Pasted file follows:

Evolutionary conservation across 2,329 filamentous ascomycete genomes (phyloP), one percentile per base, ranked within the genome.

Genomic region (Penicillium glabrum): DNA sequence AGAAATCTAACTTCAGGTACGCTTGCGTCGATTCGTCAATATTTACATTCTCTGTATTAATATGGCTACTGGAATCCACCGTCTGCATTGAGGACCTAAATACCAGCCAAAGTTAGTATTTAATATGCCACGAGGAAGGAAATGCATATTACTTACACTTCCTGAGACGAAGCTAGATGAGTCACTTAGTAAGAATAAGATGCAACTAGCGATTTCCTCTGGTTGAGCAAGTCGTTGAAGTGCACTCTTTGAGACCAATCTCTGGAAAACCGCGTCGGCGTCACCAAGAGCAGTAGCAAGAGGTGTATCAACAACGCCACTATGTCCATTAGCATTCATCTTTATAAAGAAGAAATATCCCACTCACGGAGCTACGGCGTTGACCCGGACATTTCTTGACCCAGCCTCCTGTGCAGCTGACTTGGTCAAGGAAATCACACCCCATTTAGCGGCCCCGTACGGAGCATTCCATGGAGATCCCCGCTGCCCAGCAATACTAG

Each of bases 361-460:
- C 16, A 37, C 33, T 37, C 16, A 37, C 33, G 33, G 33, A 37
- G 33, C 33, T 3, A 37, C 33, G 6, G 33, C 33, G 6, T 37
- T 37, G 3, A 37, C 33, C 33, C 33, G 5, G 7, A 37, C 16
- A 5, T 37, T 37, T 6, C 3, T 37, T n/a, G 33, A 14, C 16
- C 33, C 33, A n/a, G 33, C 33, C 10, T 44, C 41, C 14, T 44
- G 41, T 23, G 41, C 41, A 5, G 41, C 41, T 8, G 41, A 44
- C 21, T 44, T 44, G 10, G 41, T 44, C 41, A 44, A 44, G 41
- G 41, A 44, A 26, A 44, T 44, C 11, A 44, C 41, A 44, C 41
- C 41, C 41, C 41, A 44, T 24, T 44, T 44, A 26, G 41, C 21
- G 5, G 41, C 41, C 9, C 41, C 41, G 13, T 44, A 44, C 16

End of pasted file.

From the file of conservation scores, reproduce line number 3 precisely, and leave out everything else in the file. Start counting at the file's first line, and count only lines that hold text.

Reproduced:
Each of bases 361-460: